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Surname Van der Goot traced to farms and possibly waterways
Going far beyond today’s word meaning
Tags: Excerpts from the Windmill
PUTTEN - Dozens of households in Canada and the USA are known by the surname Vandergoot. It is not surprising therefore, that a member of the Vandergoot clan would at some point raise the question, “What actually does my grandfather’s last name mean.” He was not very happy with the explanation given in a Dutch dictionary of the noun goot: trench, drain, gutter, among others. From the gutter?
This dictionary explanation raises a point best settled first. Current dictionaries are not compiled for genealogical research, they offer word meanings for today’s vocabulary. Surnames mostly represent centuries’ old linguistic meanings that may have evolved significantly; goot is a good example of this, so it is best to consult an etymological Dutch dictionary instead.
Still, this current dictionary did offer a valuable clue about the Vandergoot surname origin. If they had checked an older dictionary, they would have noticed a less restricted explanation of the noun goot since these include afvoersloot or ditch as a word equivalent. Other sources, including one online *1), provide a far more extensive explanation for goot, adding drainage canal, channel, gully and waterway as well.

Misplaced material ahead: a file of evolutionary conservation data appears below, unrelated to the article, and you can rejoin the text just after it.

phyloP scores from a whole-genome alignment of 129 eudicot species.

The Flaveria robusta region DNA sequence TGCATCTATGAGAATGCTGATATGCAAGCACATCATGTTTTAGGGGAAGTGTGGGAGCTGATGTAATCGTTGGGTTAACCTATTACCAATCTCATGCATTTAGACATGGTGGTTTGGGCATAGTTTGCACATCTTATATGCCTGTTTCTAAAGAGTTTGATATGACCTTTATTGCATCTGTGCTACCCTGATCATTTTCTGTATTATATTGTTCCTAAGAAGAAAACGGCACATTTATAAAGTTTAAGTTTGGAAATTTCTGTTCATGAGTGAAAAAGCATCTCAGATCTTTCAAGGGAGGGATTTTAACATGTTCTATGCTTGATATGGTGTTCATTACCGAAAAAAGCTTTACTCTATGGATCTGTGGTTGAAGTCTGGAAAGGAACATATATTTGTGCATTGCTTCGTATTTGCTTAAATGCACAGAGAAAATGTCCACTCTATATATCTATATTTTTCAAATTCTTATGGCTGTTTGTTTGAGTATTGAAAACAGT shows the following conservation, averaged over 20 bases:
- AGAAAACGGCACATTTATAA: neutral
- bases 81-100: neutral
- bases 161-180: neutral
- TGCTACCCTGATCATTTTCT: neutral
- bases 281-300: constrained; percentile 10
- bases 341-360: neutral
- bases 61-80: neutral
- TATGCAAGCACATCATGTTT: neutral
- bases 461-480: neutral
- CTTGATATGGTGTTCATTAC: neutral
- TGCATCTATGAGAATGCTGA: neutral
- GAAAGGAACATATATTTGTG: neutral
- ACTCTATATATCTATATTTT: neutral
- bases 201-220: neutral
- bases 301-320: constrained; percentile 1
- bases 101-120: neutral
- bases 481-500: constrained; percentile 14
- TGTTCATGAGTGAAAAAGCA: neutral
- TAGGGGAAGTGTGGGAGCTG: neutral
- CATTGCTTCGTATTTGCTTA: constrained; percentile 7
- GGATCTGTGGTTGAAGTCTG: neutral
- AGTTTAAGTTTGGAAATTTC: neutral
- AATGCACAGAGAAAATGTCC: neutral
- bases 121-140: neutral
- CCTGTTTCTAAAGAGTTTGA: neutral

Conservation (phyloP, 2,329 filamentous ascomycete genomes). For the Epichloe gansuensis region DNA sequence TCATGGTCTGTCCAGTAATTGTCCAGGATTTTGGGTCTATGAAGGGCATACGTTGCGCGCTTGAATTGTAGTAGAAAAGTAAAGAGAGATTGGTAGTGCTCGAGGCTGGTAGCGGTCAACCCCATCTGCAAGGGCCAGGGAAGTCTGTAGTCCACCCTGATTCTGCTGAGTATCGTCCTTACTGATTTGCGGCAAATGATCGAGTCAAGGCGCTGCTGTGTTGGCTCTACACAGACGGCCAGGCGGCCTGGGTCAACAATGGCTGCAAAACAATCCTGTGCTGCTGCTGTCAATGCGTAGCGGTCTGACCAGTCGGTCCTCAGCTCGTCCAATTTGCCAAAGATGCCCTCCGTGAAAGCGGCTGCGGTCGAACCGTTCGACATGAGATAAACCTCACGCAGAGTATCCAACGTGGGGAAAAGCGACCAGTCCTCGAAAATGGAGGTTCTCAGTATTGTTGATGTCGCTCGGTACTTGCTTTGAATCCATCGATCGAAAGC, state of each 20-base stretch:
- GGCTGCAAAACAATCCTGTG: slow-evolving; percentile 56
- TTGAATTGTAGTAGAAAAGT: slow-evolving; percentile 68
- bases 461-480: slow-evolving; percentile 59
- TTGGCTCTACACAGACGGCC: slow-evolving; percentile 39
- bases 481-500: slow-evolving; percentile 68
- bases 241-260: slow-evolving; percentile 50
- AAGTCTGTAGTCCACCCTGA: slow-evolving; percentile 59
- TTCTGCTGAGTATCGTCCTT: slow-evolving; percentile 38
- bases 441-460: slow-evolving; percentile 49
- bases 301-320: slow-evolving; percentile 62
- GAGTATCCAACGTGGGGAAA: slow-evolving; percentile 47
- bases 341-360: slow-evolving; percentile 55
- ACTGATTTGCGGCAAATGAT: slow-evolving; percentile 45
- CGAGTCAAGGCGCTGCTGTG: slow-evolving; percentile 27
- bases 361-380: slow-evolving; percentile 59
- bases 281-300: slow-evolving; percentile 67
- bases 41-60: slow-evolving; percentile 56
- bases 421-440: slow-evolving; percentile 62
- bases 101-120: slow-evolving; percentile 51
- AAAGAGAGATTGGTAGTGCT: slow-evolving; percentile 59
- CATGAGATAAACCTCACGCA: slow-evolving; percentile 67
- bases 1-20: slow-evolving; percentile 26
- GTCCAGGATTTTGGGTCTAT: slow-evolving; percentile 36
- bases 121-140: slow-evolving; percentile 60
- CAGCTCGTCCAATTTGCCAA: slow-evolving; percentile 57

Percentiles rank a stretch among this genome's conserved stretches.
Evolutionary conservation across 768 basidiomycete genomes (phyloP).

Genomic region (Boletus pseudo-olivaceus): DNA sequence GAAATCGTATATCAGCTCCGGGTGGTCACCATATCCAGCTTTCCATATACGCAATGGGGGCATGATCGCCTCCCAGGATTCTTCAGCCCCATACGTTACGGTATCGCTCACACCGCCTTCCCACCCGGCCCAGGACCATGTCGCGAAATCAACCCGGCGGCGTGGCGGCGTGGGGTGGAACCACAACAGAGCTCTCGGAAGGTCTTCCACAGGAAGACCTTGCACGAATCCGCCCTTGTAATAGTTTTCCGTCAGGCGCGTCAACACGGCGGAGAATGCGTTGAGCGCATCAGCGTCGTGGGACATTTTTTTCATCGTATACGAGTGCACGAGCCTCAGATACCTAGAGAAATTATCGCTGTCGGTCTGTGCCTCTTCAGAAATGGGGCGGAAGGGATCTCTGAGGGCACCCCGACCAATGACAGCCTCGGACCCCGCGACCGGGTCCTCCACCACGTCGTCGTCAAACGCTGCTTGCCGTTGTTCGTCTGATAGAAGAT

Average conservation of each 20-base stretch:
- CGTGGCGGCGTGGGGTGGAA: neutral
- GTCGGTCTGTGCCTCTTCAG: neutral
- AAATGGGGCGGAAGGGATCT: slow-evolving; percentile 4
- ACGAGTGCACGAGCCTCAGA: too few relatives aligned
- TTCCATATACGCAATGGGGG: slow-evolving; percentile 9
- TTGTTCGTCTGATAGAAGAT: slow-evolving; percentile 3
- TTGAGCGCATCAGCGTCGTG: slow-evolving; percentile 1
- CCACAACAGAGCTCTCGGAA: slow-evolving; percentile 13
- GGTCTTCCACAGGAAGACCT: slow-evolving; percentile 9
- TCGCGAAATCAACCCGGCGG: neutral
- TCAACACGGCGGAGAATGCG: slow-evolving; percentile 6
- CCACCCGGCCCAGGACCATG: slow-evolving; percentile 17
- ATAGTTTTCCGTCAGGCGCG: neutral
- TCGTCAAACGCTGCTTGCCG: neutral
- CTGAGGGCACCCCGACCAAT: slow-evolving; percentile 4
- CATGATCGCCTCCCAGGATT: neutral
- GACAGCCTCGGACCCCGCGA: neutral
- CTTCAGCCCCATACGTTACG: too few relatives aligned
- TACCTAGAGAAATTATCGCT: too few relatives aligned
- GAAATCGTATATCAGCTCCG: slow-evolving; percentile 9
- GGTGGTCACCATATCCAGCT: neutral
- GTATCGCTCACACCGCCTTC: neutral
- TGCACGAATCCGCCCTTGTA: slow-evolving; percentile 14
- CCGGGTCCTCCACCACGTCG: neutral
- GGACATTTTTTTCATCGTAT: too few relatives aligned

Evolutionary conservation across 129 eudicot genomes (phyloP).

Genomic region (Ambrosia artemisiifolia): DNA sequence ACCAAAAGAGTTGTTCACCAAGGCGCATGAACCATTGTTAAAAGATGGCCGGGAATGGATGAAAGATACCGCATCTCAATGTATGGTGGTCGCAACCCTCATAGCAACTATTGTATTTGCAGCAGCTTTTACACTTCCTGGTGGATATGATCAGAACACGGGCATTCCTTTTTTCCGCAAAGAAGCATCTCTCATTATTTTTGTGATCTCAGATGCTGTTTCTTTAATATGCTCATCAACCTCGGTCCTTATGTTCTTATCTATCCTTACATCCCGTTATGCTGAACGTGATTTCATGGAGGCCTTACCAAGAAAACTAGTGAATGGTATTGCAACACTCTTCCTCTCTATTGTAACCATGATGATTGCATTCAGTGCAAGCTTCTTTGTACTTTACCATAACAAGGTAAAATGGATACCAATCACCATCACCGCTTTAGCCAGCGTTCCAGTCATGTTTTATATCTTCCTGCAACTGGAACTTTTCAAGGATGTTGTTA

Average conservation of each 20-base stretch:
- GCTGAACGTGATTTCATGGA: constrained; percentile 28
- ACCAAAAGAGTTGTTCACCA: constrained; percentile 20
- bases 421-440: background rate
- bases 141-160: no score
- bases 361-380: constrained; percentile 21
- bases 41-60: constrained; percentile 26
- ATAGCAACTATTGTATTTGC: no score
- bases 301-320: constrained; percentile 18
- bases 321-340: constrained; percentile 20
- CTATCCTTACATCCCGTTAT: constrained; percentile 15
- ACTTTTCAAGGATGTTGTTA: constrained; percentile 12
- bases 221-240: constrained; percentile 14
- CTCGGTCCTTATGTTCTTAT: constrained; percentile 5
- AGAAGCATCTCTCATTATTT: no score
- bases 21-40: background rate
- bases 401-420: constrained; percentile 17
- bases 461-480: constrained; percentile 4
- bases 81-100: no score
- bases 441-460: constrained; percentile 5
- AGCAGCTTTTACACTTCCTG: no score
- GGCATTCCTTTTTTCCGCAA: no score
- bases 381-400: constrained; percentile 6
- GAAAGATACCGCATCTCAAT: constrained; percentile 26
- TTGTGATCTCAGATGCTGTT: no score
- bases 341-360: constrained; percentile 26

If this explanation below holds water, there may have been more waterways that were actually named Goot. A check into topographical name lists produced this result: De Goot *2), a waterway in Overijssel, found near the city of Kampen. De Goot links the IJssel River branch Ganzediep with Zwartemeer. *2) By calling it De Goot, local people obviously saw this waterway as a drainage channel.
With this discovery, it becomes a bit easier to see how the surname Van der Goot could get into being. For example, a family living near or at the waterway called Goot becomes distinguished (Van der Goot) from another one living closer to the dike (Van Dyk).
To read the rest of this well illustrated and lengthy article, order a copy of the September 25, 2011 issue (as long as supplies last). This article is part of an ongoing series on Dutch surnames.